HBU Spirit: 1967’s Pioneer Graduates
“The freshman class of 1963 was a remarkable group of students. They had wide-ranging choices of colleges … there was no visible campus … no faculty nor curriculum. Their decision to enroll in Houston Baptist College was an act of faith.”
Excerpted from An Act of Providence, A History of Houston Baptist University by Dr. Don Looser, HBU Vice President Emeritus.
Four years later, on May 29, 1967, 59 of the 190 enrolled in that first class graduated with a Bachelor of Arts degree from then-named Houston Baptist College. Another 30 completed their degree in subsequent years including Frances Vargas Velasco who, in 1998, shared the accomplishment with her family present.
Two members of that first class, Lynda DeLoach and Philip K. Ruthstrom, Jr., (right) last month celebrated their 35th wedding anniversary. This spring, the two chaired their 50th college reunion. Amazingly, almost half the 59 graduates attended.
From the beginning, the school strove for the highest academic standards and Christian training. Students benefited from top-notch faculty who were recruited from prestigious and academically rigorous institutions, themselves making a leap of faith to a virtually unknown institution. Still, the promise of developing a new academic venture in a city of explosive growth and entrepreneurial spirit was attractive.
DeLoach reinforced the academic rigor existing from the University’s founding. “The most fortunate academic aspect was the interdisciplinary core course at the heart of our curriculum. Where else would a small group of college freshmen sit in a lecture hall three mornings a week under the tutelage of a team of five professors, three of whom were PhDs?”
In a 1996 essay, Professor Elysee Peavy recalled how faculty and students continued discussions well after classes adjourned. “These students acknowledge to this day that the core curriculum has been invaluable in their personal and professional lives.”
In his book on the history of HBU, Dr. Looser discusses an extraordinarily close bond among students, faculty and staff – sharing “in the pioneering task of institutional establishment.” “I was 24 when I joined the faculty; my students were scarcely five or six years my junior. Today, these same students are among my best lifelong friends—because of the road we traveled and victories we shared.”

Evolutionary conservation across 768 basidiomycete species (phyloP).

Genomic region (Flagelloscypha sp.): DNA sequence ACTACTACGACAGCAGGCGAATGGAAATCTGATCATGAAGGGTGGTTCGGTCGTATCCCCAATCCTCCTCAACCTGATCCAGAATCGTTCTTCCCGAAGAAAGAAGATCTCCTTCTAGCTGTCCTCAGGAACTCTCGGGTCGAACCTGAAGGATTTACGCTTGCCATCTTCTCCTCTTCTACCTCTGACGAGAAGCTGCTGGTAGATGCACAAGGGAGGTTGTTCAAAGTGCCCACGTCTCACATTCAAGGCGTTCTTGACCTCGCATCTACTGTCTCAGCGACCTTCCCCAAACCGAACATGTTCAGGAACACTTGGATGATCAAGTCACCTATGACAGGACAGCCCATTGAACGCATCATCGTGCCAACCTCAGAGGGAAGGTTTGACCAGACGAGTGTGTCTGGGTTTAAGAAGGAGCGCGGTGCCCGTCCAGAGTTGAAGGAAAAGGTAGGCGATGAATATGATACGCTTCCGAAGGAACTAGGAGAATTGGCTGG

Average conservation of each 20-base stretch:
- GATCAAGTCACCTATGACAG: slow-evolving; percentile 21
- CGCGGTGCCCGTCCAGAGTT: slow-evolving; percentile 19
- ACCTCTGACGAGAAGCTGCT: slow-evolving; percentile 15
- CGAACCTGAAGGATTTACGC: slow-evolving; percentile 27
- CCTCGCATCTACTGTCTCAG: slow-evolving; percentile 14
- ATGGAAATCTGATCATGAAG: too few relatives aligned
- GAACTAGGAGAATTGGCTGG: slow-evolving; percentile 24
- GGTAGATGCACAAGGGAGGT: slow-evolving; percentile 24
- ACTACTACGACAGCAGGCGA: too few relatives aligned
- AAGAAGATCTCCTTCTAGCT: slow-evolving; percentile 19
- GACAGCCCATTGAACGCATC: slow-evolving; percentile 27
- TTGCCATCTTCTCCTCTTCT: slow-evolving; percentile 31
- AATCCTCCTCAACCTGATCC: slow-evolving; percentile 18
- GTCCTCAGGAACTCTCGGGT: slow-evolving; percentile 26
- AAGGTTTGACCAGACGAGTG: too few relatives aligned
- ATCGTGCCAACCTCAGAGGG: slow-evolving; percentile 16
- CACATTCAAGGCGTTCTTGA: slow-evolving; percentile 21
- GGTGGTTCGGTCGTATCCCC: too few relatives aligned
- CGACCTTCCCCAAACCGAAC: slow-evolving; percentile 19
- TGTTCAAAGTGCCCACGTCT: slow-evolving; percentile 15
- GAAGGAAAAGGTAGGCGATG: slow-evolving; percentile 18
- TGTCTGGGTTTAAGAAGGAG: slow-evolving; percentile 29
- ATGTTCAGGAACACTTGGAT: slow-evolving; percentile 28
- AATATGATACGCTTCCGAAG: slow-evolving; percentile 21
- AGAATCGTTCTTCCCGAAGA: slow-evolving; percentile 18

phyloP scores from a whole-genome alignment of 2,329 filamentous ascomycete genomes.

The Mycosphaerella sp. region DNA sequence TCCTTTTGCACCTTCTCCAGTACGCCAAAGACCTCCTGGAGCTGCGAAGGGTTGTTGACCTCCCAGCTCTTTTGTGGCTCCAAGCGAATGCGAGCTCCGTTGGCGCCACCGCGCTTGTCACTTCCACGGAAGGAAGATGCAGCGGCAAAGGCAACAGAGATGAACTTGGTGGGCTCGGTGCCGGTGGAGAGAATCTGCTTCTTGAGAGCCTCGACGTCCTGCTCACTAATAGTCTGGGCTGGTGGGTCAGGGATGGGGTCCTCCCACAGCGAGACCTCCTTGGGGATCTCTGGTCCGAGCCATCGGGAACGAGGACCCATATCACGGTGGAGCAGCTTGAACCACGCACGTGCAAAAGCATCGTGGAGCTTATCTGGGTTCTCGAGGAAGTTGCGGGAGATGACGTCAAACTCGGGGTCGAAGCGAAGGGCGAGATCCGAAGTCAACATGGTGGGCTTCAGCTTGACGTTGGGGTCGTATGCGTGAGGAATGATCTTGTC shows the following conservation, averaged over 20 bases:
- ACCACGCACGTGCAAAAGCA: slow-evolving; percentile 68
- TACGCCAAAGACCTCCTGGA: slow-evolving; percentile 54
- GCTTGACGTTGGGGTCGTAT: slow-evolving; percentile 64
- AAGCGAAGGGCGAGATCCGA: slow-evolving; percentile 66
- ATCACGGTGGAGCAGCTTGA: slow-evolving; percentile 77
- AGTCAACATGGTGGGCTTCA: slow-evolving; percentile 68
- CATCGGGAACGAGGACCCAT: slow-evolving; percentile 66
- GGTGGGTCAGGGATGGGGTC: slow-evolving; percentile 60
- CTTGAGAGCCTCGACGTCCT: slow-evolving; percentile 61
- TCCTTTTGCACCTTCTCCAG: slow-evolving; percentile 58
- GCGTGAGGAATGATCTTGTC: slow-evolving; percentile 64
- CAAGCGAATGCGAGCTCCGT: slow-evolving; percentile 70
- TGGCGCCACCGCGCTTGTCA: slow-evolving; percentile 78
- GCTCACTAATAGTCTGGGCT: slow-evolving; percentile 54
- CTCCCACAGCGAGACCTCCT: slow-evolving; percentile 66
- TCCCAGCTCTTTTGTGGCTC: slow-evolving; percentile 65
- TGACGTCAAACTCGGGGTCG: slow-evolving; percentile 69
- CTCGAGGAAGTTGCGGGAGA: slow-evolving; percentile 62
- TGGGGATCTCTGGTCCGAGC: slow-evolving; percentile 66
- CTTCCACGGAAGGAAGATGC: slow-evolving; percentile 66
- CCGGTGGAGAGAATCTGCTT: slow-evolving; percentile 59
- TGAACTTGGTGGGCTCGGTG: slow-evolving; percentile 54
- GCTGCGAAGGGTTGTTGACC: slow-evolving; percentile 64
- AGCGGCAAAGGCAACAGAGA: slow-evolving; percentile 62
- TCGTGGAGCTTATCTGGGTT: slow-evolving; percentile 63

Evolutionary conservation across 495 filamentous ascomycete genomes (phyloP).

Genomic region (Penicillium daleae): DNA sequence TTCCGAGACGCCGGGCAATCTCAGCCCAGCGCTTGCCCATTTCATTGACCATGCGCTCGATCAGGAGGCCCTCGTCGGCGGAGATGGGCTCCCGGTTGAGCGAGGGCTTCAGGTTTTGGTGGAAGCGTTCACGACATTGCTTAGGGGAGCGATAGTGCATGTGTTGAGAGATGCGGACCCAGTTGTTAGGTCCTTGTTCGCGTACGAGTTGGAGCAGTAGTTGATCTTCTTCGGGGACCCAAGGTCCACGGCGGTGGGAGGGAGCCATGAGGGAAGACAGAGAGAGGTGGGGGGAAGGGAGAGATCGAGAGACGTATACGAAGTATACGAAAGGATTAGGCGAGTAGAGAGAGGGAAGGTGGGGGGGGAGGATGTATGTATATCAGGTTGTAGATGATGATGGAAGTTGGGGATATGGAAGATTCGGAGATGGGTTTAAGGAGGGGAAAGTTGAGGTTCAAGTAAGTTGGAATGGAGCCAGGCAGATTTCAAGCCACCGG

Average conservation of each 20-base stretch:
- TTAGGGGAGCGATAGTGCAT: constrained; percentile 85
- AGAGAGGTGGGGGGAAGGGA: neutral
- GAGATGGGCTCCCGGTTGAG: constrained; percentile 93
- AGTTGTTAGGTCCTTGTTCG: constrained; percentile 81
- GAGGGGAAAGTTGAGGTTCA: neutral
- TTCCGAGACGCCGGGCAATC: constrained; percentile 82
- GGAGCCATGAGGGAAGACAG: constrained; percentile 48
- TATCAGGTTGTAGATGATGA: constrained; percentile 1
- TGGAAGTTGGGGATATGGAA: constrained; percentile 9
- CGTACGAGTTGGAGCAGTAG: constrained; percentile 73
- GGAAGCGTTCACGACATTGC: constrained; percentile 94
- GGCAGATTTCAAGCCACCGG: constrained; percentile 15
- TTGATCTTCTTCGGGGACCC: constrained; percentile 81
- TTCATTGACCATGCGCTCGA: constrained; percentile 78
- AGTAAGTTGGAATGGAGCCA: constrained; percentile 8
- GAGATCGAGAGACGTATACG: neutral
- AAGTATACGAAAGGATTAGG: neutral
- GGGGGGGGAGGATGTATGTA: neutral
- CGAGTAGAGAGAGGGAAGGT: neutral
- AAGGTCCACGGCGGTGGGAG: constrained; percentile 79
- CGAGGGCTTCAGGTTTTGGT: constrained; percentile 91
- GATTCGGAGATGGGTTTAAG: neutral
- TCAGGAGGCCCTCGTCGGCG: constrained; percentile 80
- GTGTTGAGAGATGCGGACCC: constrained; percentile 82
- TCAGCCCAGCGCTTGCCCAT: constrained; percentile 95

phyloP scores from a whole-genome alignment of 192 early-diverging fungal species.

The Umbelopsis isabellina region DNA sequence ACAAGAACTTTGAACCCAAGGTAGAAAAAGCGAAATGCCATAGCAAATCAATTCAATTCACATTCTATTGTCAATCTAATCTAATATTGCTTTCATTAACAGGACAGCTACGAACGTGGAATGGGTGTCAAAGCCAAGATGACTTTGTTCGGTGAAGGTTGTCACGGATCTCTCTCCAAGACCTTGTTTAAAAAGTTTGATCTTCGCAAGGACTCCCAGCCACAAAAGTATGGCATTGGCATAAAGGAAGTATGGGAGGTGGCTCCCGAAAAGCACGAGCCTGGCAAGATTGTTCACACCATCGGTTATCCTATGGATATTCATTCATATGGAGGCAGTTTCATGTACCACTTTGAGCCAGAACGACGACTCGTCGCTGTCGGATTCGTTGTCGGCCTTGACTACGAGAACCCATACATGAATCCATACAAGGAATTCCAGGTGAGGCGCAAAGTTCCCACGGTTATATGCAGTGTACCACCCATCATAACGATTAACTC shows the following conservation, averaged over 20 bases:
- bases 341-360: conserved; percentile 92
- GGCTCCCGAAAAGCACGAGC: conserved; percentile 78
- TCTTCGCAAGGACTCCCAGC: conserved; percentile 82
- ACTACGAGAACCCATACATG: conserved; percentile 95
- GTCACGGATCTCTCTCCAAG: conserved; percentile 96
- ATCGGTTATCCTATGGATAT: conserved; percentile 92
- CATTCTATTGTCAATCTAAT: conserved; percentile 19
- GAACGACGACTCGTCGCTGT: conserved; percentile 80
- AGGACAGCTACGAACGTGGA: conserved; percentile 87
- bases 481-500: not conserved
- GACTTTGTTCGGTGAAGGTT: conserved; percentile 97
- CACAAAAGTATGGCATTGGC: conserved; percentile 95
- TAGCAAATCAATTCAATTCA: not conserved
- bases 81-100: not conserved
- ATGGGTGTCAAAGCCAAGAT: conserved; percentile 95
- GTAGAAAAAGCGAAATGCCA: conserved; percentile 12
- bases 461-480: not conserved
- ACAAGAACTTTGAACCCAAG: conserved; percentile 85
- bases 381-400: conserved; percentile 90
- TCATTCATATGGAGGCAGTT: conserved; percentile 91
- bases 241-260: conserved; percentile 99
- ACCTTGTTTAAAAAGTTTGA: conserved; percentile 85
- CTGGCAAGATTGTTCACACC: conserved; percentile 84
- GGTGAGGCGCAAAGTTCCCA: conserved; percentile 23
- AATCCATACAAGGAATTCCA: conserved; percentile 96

“President Hinton could call every student by name and knew their hometowns as well. I remember trustee Rex Baker treating my roommate and me to dinner at the Petroleum Club,” DeLoach shared. “The secretaries kept tabs on our problems and love lives; I still use Judy Babb’s carrot cake recipe. It was that special nurturing that made my years at HBC so rich, so memorable and so significant to my adult life.”
Building a full collegiate experience
And what about the other aspects of a collegiate experience? “Our small first class struggled to establish the traditions, rituals and organizations for our new college. Choosing a school mascot, for one. Someone paraded a live alligator across the stage, another an armadillo. I’m sure Dr. (William) Hinton (HBC president) chuckled when we voted in a long-haired Alaskan sled dog, Toby, as the mascot for our southeast Texas college,” DeLoach recalls.
“Some of us felt we justly earned at least a minor in constitution writing. Every time we came up with a great idea for a club, someone had to draft bylaws. The first I helped to pen was for the student government. In that first year, we chartered about 14 organizations.”
Perhaps one could have predicted that Houston Baptist’s first alumni still are among its most active alumni.
Accomplishing great things
Many members of that small, dedicated group of pioneering students went on to great accomplishments. Some earned PhDs; others raised strong, Christian families; several became corporate titans; others were professional musicians, pastors, physicians and healthcare administrators in the renowned Texas Medical Center. There even was a professional golfer!
DeLoach worked as an educator for 45 years; her husband served in Vietnam, worked in professional theater, earned a doctorate and taught at the University of Houston for 10 years.
“These first students had extra grit and initiative or they might have chosen an established college to attend. It was the pioneering experience that made the successes sweeter,” Dr. Looser added. “As President Robert B. Sloan voiced, ‘these are they on whose shoulders all succeeding generations of HBU students stand.’”